Robert Easson, Group CEO of management consulting firm Imagino Group Limited

Robert Easson, Group CEO of management consulting firm Imagino Group Limited. Photo via LinkedIn

On LinkedIn Robert Easson, a native of Myanmar and Group CEO of management consulting firm Imagino Group Limited, said he thought the Myanmar Government had “lost its marbles“.

“Am I reading this wrong or is the new FDI law actually more protectionist and anti FDI than the old law?”

“Myanmar business desperately needs FDI. Without it, they will never reach their potential. Sure give local business some level of protection, but this is completely counter productive.

“There is no nation (to my knowledge) in the Asian region that sets a minimum U$5 mill FDI. Thailand has the $500k / $300k manufacturing / services minimum which is reasonable. Australia has $750k, again, reasonable.

“If this law is passed with these amendments, I predict that Myanmar will continue to stagnate and perhaps even return to military isolationist rule because the only people that will seriously invest are companies in the extractive sectors.

“The US$5million minimum investment… will actually discourage the type of investment that needs to come to Myanmar to teach the grass roots businesses how to compete

“Myanmar needs the following to help the country and its economy join the 21st century:

  • 1. exponential improvement in infrastructure
  • 1. exponential improvement in banking & financial services sector
  • 1. exponential improvement in ICT sector

“Which of these sectors can Myanmar business (given the state of the sectors) improve independently without significant FDI? More importantly which of these sectors need the expertise of foreign investors who’s investment will fall well short of the US$5mill minimum investment. The short answer is ALL.”

According to Eleven Media Myanmar, the Myanmar Lower House (Pyithu Hluttaw) will now submit the Myanmar Foreign Direct Investment Bill to the 224-seat Upper House ( Amyotha Hluttaw) or debate and approval, after which it will be forwarded to Myanmar President Thein Sein for approval.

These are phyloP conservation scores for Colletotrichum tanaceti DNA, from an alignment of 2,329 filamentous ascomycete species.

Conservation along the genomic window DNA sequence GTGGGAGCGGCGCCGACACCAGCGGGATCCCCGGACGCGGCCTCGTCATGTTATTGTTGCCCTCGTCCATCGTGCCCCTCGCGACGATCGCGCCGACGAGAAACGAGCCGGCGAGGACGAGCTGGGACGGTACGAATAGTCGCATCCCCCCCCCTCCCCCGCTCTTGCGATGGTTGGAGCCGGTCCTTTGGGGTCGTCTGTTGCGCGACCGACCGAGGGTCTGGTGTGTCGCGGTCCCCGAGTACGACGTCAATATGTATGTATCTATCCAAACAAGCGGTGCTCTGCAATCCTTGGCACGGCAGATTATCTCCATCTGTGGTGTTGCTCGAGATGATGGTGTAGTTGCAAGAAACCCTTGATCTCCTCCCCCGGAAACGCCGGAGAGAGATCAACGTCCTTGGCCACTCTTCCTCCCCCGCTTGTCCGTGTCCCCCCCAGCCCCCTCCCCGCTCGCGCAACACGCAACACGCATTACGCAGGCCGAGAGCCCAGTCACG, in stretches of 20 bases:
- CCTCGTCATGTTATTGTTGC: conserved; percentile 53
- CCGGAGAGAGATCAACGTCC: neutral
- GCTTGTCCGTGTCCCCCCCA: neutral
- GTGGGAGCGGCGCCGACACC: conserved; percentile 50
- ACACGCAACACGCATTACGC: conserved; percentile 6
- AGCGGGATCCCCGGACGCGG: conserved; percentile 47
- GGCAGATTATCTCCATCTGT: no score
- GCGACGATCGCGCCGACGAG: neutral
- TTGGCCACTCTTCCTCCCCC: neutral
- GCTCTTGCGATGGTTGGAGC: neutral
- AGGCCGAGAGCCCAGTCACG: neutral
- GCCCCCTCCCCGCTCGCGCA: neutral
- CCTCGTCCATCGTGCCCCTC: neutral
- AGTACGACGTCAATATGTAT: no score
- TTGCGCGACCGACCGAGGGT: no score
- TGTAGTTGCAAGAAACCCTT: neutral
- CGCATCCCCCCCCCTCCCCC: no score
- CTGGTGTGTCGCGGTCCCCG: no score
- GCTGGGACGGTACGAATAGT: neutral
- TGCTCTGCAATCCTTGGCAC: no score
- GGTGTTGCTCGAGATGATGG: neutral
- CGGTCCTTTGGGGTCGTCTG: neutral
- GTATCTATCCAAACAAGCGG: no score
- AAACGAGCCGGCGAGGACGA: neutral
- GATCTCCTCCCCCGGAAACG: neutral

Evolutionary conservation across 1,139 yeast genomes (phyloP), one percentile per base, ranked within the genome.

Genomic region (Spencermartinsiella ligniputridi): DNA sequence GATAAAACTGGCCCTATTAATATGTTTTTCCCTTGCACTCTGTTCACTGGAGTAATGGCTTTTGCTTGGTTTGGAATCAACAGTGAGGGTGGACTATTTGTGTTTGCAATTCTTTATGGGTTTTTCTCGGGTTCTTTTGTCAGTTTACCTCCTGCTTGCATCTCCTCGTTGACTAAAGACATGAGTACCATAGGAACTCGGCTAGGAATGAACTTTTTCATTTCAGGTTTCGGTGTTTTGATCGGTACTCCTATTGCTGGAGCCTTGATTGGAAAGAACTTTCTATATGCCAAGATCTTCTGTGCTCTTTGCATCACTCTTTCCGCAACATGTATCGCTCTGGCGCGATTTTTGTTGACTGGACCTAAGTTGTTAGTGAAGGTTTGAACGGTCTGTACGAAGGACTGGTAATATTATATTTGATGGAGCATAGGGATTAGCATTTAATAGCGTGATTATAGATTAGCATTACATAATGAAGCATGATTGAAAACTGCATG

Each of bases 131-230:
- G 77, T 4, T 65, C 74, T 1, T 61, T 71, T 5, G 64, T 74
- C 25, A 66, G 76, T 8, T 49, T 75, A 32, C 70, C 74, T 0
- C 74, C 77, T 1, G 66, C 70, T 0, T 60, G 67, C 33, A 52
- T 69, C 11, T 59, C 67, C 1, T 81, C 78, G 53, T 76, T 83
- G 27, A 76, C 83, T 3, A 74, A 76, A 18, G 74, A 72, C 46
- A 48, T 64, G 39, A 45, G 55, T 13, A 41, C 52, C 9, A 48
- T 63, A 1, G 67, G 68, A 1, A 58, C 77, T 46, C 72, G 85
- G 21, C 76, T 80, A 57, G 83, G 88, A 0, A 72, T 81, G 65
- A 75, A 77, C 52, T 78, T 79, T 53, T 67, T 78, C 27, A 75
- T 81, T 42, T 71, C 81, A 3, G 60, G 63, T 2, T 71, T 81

Prof. Turnell said while the approved¬†Myanmar Foreign Direct Investment Bill will no doubt affect some foreign investment decisions in the short-term, ‚Äúcountries are always ‚Äòtweaking‚Äô their investment laws, and we should not see this as the‚Äòbe all and end all”.

 

 

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John Le Fevre

Contributing author at Photo-journ.com

John Le Fevre is an Australian national with more than 30 years’ experience as a journalist, photographer, videographer and copy editor.

He has spent extensive periods of time working in Africa and throughout Southeast Asia and previously held senior editorial staff positions with various Southeast Asia English language publications and international news agencies.

He has covered major world events including the 1991 pillage riots in Zaire, the 1994 Rwanda genocide, the 1999 East Timor independence unrest, the 2004 Asian tsunami, the 2009 Songkran riots in Bangkok, and the 2010 ant-government Bangkok protests.

In 1995 he was a Walkley Award finalist, the highest awards in Australian journalism, for his coverage of the 1995 Zaire (now Democratic Republic of Congo) Ebola outbreak.